In physics, energy is simply the ability to do work. Objects can have energy by virtue of their motion (kinetic energy), by virtue of the position (potential energy), or by virtue of their mass (see E=mc2). None of this can be said of qi, prana, or any other alleged 'vital life force.' When someone talks about the "energy of a group of people" and they are speaking metaphorically and we can -- for the most part -- understand what they are saying when they say "the energy of this group is very strong."
The confusion arises when new-agers talk about "non-material energy" and invariably refer to Einstein's famous equation: E=mc2 using it incorrectly to assert it is saying that material mass can be turned into nonmaterial energy (and vice versa). In fact, the equation is stating that energy is a quantifiable property of a material object. That is to say, a material object doesn't turn into energy, but into other material objects that carry energy.
Einstein's equation is the 'rest energy' of an object that has mass. It is stating the possibility of extracting E amount of energy from m kilogram of mass. One kilogram of uranium sitting in a stock pile has no energy, but if it is lifted several feet off the ground, it now has some potential energy and once it's made to enter into nuclear interactions, it's mass turns into every carried away by the nuclear particles produced by the interaction. There is no place for woo. So, when I say, upon entering a room of new yoga students, that the energy seems "strong" or "high" I am simply saying that there seems to be a general excitement shared by the group that I can sense.
However, when new-agers and spiritualists use the term "energy" as in reference to one's body's "energy field," they're really saying nothing even remotely meaningful. Yet, as Brian Dunning has written, "this kind of talk has become so pervasive in our society that the vast majority of Americans accept that energy exists as a self-contained force, floating around in glowing clouds, and can be commanded by spiritualist adepts to do just about anything." For instance, alleged Qi or Chi Masters are said to be able to move objects without touching them. A whole school of martial arts is supposed to be based upon the control of qi where a master can take down a slew of opponents without touching them. Of course, if you have complicit students willing to believe anything can seem possible, but when such woo fantasy meets reality, reality wins. Ironically, the MMA martial artists who exposed the delusion of this qi martial arts "master" was excoriated by many in China for insulting tradition!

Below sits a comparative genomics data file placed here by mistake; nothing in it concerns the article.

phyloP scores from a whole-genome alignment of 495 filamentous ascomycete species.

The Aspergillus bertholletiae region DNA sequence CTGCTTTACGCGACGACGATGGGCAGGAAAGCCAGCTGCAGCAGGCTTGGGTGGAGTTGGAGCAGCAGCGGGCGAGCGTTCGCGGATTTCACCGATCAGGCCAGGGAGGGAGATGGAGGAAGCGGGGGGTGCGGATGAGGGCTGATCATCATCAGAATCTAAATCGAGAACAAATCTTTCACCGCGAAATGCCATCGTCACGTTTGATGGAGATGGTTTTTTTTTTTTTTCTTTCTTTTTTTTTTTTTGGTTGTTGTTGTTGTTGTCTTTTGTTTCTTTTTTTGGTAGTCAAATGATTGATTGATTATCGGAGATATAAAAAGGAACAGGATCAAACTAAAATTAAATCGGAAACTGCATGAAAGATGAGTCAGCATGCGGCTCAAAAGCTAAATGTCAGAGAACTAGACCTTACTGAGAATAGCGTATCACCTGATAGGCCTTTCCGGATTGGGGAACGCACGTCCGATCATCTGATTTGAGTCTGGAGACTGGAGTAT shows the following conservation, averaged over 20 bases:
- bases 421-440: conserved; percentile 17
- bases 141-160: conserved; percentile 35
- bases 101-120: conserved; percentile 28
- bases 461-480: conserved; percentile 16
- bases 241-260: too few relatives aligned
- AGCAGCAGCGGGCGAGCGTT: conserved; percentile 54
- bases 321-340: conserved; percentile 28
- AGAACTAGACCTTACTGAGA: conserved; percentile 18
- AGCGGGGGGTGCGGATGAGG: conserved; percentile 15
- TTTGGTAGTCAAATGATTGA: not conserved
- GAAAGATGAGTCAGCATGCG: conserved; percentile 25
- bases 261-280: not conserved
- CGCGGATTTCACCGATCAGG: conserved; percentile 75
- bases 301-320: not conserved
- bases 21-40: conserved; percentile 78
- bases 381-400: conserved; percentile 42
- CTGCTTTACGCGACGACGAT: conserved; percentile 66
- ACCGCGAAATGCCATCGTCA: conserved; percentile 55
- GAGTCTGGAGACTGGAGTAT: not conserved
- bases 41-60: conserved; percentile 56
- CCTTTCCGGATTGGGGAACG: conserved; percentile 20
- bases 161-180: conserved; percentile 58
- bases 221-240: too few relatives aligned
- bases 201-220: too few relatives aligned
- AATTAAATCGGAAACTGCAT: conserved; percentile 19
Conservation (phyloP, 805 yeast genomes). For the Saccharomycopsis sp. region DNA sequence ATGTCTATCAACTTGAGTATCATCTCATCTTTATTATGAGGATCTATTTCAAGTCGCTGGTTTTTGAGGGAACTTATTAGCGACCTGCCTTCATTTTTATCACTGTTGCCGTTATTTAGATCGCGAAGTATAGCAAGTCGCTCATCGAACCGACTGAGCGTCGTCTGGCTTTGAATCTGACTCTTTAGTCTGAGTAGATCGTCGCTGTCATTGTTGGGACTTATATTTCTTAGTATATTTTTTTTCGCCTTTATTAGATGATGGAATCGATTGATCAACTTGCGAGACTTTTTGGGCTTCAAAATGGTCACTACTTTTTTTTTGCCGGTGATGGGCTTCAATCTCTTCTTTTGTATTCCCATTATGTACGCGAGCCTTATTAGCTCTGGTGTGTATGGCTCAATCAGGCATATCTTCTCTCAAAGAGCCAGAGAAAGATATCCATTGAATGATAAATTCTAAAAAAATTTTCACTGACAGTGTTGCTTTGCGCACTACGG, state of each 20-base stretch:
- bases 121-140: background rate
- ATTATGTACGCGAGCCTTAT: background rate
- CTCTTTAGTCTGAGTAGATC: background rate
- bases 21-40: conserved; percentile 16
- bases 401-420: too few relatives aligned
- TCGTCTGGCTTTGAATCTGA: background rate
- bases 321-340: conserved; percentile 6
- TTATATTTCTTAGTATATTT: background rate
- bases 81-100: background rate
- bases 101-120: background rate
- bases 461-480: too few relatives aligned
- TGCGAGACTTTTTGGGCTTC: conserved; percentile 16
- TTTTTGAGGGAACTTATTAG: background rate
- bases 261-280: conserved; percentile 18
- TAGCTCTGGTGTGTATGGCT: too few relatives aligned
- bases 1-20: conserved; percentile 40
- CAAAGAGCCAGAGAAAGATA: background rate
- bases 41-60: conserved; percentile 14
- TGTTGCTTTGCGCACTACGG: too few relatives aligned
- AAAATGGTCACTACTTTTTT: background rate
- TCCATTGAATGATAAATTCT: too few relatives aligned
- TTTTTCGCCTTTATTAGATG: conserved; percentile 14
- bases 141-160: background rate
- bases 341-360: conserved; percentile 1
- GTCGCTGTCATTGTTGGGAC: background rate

Dunning suggests that "when you hear the word "energy" casually used to explain a mystical force or capability, require some clarification. Require that the energy be defined. Is it heat? Is it a spinning flywheel?
Here's a good test: When you hear the word energy used in a spiritual or paranormal sense, substitute the phrase "measurable work capability." Does the usage still make sense? Are you actually being given any information that supports the claim being made? Remember, energy itself is not the thing being measured: energy is the measurement of work performed or of potential."
Dunning gives a good example from a claim made by Kundalini Yoga adepts:
The release and ascent of the dormant spiritual energy enables the aspirant to transcend the effects of the elements and achieve consciousness.
He writes: "This would be a great thing if energy was indeed that shimmering cloud that can go wherever it's needed and perform miracles. But it's not, so in this case, we substitute the phrase "measurable work capability" and find that the sentence is not attempting to measure or quantify anything other than the word energy itself. We have a "dormant spiritual measurable work capability" and no further information. That's pretty vague, isn't it? For this claim to have any merit, they must at least describe how this energy is being stored or manifested. Is it potential energy stored in the chemistry of fat cells? Is it heat that can spread through the body? Is it a measurable amount of electromagnetism, and if so, where's the magnet? In any event, it must be measurable and precisely quantifiable, or it can't be called "energy" by definition."
Dunning continues: "There's a good reason why you don't hear medical doctors or pharmacists talking about energy fields: it's meaningless. I think it's generally good policy to remain open minded and be ready to hear claims that involve energy, but approach them skeptically, and scientifically. The next time you hear such a claim, substitute the phrase "measurable work capability" and you'll be well equipped to separate the silly from the solid."